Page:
Air pollution is not only an environmental issue, but also a threat to public health. Numerous findings have shown the short- and long-term physical and mental health effect of air pollution. The pollutants can linger, too, trapped by tall buildings and accumulating in the area, consequently affecting even more people. Traffic congestion exacerbates this problem.
Furthermore, not only pedestrians are affected, but drivers and passengers, too. A study conducted by an air quality expert at King’s College London showed that nitrogen dioxide levels are 2.5 times higher inside than outside the vehicle, due to the concentration effect of being in a confined space. Traffic congestion exacerbates this as well.
Since 2000, the government has invested some HK$14.3 billion to improve our air quality. While some improvements have been made to reduce particulate matter, roadside nitrogen dioxide levels remain unsafe, at present up to twice as high as the World Health Organisation standard. Our growing vehicle fleet is believed to be the culprit.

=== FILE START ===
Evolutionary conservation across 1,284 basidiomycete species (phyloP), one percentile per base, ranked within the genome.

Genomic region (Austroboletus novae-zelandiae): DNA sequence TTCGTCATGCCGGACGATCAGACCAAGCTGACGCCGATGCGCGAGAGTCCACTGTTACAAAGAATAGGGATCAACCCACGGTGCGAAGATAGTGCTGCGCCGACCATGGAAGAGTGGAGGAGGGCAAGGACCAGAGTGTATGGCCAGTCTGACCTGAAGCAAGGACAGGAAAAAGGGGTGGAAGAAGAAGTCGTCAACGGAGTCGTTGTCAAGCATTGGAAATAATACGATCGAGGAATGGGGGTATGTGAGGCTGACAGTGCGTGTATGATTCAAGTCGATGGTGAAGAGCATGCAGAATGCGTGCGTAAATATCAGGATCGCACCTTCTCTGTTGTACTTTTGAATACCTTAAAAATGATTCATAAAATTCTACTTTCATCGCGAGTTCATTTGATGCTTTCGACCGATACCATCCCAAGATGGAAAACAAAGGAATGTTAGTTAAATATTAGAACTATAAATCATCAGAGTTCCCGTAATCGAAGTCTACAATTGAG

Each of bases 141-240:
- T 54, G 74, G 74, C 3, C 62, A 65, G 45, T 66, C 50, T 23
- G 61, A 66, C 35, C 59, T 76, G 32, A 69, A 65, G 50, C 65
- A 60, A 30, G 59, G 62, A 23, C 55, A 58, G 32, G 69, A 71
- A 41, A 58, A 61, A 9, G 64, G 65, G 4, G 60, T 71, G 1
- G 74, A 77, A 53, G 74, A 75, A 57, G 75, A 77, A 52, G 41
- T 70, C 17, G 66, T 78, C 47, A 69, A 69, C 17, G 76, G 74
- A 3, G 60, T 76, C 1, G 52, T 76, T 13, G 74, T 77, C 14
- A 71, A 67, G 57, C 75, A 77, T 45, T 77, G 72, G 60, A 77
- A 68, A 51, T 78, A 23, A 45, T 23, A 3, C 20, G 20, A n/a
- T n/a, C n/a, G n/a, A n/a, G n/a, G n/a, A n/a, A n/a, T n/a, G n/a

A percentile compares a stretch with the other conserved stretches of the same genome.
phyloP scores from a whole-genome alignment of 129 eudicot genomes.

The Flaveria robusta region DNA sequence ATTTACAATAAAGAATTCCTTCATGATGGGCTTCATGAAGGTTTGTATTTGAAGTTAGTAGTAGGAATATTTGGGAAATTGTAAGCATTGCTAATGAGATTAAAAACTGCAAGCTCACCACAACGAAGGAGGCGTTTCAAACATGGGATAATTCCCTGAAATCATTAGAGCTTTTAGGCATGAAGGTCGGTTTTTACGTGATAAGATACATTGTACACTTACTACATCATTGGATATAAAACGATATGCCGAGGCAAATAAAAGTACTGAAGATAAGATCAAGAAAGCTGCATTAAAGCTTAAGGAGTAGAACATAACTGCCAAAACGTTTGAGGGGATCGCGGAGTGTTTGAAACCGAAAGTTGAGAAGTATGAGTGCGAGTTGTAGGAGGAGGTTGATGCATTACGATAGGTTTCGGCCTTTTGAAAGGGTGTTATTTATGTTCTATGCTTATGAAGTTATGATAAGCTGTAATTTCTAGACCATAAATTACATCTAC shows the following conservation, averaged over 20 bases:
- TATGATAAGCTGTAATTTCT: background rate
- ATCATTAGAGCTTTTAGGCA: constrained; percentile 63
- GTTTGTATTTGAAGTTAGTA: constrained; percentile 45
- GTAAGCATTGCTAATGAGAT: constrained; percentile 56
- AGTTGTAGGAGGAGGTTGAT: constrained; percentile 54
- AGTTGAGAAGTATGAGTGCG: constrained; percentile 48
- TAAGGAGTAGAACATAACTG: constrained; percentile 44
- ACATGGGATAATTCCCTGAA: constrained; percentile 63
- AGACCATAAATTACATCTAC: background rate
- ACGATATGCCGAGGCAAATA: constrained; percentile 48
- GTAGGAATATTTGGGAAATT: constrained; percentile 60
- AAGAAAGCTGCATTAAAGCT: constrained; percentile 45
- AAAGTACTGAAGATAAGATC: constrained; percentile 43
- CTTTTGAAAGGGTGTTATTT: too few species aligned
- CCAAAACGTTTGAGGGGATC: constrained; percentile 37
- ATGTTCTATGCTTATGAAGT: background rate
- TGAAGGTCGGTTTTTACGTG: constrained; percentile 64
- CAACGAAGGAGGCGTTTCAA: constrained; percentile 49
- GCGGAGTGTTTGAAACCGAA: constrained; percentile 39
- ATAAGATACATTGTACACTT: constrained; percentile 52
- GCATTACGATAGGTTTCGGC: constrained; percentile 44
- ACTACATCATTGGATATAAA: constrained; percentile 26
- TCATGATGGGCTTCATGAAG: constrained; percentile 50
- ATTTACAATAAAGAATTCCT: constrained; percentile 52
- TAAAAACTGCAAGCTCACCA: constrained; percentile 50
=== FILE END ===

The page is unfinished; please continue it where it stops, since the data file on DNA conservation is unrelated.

If nothing is done, it could get worse. With more cars, the demand will grow for more roads and parking spaces. Building more of these will attract more people to buy cars, thus creating a vicious cycle.
Several factors determine the number of vehicles on our roads. In Hong Kong, many people may have been persuaded to buy a car because of a growing (perceived) demand for mobility; it is relatively inexpensive to own and use a vehicle; and it is an attractive commuting option compared with other modes of transport. Of course, other considerations also come into play, such as personal preference, an individual’s or family’s overall economic situation, investment sentiments, and so on.
Though people are free to decide for themselves if they should buy a car, the transport system as a whole has to maintain a balance. When the uncontrolled growth of our vehicle fleet becomes a cause of congestion, it is a sign that our system has lost that balance – it is too heavily skewed towards catering for vehicles.